This I Believe

Whitney - Edina, Minnesota
Entered on February 20, 2007
Age Group: 18 - 30

I believe in the social contract. However, I believe that this contract is not just an agreement that requires everyone to follow the same rules, but is also about our duty to others. The social contract I believe in requires everyone to help each other, especially those who cannot help themselves. I once saw a film called Pay It Forward, and this film epitomizes everything I believe. According to the film, one person helps three people with problems they cannot solve alone; and in payment the person that has been helped must now help three people; and thus a chain is created. Last year I worked at Jefferson Elementary during the school year, and I also spent my junior may program as an assistant teacher in Mr. Harris’s classroom.

I remember my first time meeting Mr. Harris; he was a very unique guy. The first day I arrived, there were about thirty kids in the small classroom, all crammed together with their desks aligned edge to edge. But that’s not what shocked me. As my eyes scanned the room, they came to a short, chubby man with brown hair. Everything about the man appeared average, with one exception. He was wearing a bright orange Hawaiian shirt, and a straw cap. Who was this guy? It occurred to me that it must be Mr. Harris. He was giving a lesson on the geography of the Hawaiian Islands and I couldn’t help but laugh along with the students.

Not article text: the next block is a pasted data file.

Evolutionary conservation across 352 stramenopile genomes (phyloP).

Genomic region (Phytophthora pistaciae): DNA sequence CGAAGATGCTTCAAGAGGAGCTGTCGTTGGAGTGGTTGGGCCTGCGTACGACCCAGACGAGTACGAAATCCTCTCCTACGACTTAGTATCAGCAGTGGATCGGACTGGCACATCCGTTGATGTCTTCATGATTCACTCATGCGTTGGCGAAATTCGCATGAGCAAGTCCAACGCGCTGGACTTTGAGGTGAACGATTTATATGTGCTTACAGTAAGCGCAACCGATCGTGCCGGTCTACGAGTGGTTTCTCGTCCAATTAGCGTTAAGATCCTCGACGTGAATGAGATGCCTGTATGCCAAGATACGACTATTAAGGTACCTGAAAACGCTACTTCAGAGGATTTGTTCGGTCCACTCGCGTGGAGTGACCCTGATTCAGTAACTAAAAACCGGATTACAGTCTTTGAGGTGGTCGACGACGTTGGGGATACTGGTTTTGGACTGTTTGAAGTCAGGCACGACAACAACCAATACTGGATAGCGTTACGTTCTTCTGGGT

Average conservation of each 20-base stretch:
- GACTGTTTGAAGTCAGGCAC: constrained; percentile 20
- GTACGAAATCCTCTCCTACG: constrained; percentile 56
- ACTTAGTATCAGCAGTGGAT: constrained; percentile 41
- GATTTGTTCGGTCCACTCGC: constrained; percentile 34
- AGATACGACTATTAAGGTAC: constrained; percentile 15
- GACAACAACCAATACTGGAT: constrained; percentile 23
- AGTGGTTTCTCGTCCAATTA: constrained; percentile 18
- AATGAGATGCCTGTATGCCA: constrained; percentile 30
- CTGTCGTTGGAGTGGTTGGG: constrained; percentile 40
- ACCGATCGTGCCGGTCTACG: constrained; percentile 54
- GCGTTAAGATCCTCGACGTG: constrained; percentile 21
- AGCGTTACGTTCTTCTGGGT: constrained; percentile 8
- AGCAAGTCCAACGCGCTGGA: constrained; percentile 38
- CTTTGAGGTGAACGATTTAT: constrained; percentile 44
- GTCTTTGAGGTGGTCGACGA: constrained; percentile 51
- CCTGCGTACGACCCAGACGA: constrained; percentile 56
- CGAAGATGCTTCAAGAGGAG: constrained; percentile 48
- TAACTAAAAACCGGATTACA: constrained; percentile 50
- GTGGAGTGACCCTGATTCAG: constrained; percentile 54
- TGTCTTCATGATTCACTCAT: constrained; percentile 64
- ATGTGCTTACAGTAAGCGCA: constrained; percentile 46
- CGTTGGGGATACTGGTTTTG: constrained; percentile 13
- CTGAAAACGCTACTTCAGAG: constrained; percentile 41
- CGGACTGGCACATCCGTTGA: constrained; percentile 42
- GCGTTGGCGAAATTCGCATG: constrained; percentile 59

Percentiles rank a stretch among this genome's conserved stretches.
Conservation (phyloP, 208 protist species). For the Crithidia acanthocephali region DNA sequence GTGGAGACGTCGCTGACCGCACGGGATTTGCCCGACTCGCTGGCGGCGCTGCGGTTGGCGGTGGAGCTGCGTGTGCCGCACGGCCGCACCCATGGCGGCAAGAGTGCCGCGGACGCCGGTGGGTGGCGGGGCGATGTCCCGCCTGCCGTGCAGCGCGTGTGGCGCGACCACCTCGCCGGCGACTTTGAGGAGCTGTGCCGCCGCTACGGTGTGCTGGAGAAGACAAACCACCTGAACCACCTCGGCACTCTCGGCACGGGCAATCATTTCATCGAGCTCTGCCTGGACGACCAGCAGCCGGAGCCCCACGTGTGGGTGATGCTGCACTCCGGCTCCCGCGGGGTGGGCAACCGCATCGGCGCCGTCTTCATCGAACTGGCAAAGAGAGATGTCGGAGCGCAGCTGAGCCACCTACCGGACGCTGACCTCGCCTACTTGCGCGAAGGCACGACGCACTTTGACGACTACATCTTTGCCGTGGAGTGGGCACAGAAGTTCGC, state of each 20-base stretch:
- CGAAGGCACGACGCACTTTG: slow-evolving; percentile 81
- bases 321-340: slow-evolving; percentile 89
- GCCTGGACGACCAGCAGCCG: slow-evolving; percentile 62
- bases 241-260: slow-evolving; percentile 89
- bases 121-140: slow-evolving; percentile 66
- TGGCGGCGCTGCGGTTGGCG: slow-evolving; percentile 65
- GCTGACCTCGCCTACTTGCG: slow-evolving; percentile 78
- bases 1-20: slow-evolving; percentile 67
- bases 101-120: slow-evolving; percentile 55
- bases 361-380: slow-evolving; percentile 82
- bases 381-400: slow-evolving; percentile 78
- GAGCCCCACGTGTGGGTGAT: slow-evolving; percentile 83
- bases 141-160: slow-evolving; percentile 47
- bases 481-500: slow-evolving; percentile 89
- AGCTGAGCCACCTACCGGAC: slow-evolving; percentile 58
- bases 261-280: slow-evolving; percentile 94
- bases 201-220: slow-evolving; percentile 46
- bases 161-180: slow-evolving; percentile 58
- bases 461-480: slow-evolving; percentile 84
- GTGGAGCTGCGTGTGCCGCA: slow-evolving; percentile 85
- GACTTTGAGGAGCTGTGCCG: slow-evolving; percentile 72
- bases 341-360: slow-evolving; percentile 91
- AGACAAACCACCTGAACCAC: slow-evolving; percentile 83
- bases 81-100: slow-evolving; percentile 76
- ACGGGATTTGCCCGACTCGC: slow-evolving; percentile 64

Mr. Harris had such unique ways of getting the kids interested in learning. He reminded me of the teacher from Pay It Forward. During one afternoon I was helping Mr. Harris correct math tests, I began a conversation about how difficult it was to be a teacher. Mr. Harris told me that no matter how difficult or aggravating his work was, he felt he had a duty to his students. Mr. Harris then told me a story about how one of his students lived in a poor environment. I learned about the court case he had initiated on behalf of one of his students, Bobby, who had serious psychological issues. It was obvious from Bobby’s dysfunctional behavior that he required special attention. However, Bobby’s mother refused to get the necessary treatment for him. Out of his genuine desire to see Bobby happy, Mr. Harris took the mother to court, and won the case. Today, Bobby has all the attention and medical care he needs, and will be enrolling in a special school for kids like him in the fall.

After hearing this story I asked Mr. Harris why he chose to sacrifice so much time, money and effort to help Bobby. Mr. Harris gave me two answers. The first was that he had a duty to help others. Also he told me that back when he was younger, he had an abusive stepfather. As a child, Mr. Harris was completely helpless against the adult. He told me that one-day his teacher pulled him aside and asked about his home-life. It was this teacher that helped to get Mr. Harris out of his abusive environment. Mr. Harris told me that he saw himself in Bobby: “Bobby is only a child, he’s helpless. Someone in his situation needs help, it’s our duty.”

It’s been almost a year since my conversation with Mr. Harris, and his words have stuck with me. I believe that people have a duty to others, and that if we all can pay it forward, our existence finally has a purpose. This is what I believe.